The idea is to build a camera capable of capturing images using sound as the illumination source rather than light. There are a number of ways to create images from sound, the most common of which usually involve phased arrays of some sort. This is how medical ultrasound and certain types of radar are often done, and the approach has many advantages. Another method is more similar to a light camera, except that the sound waves are focused like light waves by a simple type of lens, such as a pinhole or a zone plate. This type of camera would be extremely large, possibly filling a small room for even relatively high audible frequencies. It would require far more circuitry and have some other disadvantages, but it has a certain old-school retro cool factor about it. Current Status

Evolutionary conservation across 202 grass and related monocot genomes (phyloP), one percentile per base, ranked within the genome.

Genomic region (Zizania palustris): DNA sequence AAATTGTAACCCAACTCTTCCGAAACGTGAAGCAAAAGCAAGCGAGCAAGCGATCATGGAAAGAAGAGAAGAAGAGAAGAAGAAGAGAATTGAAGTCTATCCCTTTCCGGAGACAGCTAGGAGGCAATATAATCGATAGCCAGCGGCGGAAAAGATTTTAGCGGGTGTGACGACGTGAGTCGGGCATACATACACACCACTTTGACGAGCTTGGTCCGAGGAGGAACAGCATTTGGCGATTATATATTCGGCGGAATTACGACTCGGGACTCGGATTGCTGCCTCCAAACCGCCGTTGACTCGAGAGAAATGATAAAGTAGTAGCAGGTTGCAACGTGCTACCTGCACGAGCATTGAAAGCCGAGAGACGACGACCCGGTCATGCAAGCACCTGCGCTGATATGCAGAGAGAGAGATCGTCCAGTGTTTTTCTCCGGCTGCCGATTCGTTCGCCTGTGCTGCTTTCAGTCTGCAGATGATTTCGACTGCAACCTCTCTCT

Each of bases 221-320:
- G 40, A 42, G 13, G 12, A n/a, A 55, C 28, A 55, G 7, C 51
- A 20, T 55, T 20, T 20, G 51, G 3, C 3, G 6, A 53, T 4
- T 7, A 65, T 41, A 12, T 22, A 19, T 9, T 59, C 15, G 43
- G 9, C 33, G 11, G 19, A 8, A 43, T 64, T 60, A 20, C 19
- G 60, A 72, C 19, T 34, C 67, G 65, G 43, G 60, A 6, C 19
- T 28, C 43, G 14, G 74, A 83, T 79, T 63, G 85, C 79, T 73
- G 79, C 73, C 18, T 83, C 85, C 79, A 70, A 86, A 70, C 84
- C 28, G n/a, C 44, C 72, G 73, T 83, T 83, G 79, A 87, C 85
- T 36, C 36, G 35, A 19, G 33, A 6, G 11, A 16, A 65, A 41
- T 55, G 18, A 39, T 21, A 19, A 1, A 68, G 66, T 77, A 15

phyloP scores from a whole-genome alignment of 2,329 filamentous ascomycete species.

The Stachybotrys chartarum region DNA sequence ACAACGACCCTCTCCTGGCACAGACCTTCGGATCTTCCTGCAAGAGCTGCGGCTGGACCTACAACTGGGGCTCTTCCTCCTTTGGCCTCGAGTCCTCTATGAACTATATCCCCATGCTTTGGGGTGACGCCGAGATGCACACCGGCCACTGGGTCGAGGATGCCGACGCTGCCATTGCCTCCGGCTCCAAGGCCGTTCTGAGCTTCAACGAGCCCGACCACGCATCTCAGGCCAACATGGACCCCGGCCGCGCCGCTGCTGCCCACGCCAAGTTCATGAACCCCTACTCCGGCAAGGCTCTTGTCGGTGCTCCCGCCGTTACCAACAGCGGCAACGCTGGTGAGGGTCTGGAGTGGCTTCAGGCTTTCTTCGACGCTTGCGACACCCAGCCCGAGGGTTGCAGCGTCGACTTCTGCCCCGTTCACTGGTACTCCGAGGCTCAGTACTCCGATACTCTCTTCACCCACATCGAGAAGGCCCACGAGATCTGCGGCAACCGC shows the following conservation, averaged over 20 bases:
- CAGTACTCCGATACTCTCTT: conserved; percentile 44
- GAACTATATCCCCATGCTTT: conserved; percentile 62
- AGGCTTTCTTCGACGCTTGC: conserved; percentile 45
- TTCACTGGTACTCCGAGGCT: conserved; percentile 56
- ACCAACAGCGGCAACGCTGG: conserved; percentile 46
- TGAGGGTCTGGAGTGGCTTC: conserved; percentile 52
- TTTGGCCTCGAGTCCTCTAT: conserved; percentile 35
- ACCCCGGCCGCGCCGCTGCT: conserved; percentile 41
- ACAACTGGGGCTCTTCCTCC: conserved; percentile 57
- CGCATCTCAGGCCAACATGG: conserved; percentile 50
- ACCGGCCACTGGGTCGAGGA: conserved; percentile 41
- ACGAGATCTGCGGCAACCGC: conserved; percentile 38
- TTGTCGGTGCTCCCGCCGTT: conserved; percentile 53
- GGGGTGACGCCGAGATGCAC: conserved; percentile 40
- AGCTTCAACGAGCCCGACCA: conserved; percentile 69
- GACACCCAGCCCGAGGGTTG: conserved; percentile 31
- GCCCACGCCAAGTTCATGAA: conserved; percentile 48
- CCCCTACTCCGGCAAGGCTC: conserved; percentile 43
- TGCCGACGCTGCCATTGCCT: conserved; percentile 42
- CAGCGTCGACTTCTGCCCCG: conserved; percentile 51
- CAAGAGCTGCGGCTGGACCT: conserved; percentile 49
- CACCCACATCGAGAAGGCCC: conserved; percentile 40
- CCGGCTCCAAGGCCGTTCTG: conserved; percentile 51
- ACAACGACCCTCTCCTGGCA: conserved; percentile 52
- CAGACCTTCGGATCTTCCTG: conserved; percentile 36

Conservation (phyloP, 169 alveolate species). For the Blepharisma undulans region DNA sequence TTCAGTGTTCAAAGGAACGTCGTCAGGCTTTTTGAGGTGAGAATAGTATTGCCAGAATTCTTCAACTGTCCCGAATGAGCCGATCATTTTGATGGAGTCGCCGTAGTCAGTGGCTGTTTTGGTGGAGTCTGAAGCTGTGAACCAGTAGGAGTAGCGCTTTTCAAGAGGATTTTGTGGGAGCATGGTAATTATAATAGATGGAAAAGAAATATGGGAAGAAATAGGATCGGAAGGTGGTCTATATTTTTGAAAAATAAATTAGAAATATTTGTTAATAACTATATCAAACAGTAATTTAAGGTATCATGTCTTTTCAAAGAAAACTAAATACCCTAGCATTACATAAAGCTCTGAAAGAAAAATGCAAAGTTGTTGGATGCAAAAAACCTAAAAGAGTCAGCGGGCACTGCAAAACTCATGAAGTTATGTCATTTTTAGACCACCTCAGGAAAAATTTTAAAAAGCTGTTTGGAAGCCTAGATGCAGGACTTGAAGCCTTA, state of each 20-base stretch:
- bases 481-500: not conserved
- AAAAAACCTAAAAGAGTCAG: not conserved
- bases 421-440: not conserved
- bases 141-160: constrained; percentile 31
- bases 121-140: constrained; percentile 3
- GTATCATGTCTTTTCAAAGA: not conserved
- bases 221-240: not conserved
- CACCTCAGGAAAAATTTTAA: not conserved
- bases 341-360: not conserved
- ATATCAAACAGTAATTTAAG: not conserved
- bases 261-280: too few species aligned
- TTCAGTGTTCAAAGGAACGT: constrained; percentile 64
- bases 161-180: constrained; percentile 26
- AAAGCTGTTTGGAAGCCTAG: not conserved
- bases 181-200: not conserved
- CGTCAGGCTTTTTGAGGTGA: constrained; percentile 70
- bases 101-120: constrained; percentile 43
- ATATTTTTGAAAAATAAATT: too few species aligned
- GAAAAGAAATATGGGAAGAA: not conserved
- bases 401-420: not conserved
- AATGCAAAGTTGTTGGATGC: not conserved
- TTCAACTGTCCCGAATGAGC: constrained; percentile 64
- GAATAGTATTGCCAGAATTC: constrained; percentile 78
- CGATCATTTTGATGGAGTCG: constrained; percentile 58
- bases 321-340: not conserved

January 4, 2013 A couple of weeks ago Brendan let me use some of his audio gear to capture some preliminary data from a true mic array, rather than simulating it. At the time we were only able to set up 4 mics, and it turned out the gain was way low on one of them, such that it produces extremely coarse audio after normalization. Still, the exercise was very successful and useful. I positioned the mics by eyeball using a tape measure, shooting for about 6", which is close to the half-period for 1kHz sound in air at sea level. By capturing a loud sound to the side of the array ("end-fire", in array parlance) and comparing the delays in the signal it was easy to determine their actual spacing to good resolution (millimeter or less). I wish the images I'm producing were more crisp but I am able to successfully produce animations of the locations of hand claps. Comparing the results from the actual array against the same hand-claps placed in simulated locations, the simulated data is better but this can probably be largely attributed to factors which we can do better on in the future, such as matching the mics, capturing data in a more far-field setup, etc. Other factors such as background noise and multipath may prove more troublesome. Adding more mics should help improve the directionality, and this is evident in simulations. Finding a moving 1kHz tone (generated by my cell phone) proved somewhat iffy, possibly due to the ambiguity. One thing I'm having some difficulty with is the appropriate bandwidth -- higher bandwidth should result in better matches, but frequencies with half-periods greater than the mic spacing results in defocussing and frequencies with half-periods lower than the mic spacing results in grating lobes, so it seems like a catch-22. Following is a picture of 4 waveforms (left side) of my simulation, and 4 waveforms (right side) of actual recorded array data. In the "real" data you will notice the near-field effects which show up as mismatch in the amplitudes between the mics. You will also see channel 4, which had its gain set way too low. Currently my code doesn't model sound attenuation with distance so it will work better with far-field sounds. Following are 4 animations all frozen on a frame showing the beginning of a hand-clap, located just slightly left of center relative to the array's forward direction. I simulated it for 2-, 4-, 8-, and 16 mics to demonstrate just how much more directional it gets as you increase the number of mics. Four mics is a very small array, but it is enough to prove out our code. The current results of the 4-mic array actually closer resemble the 2-mic simulated data unfortunately, but we hope to improve on this with better process. I've currently got 3 ways to evaluate the intensity of a pixel of an animation for the acoustic camera: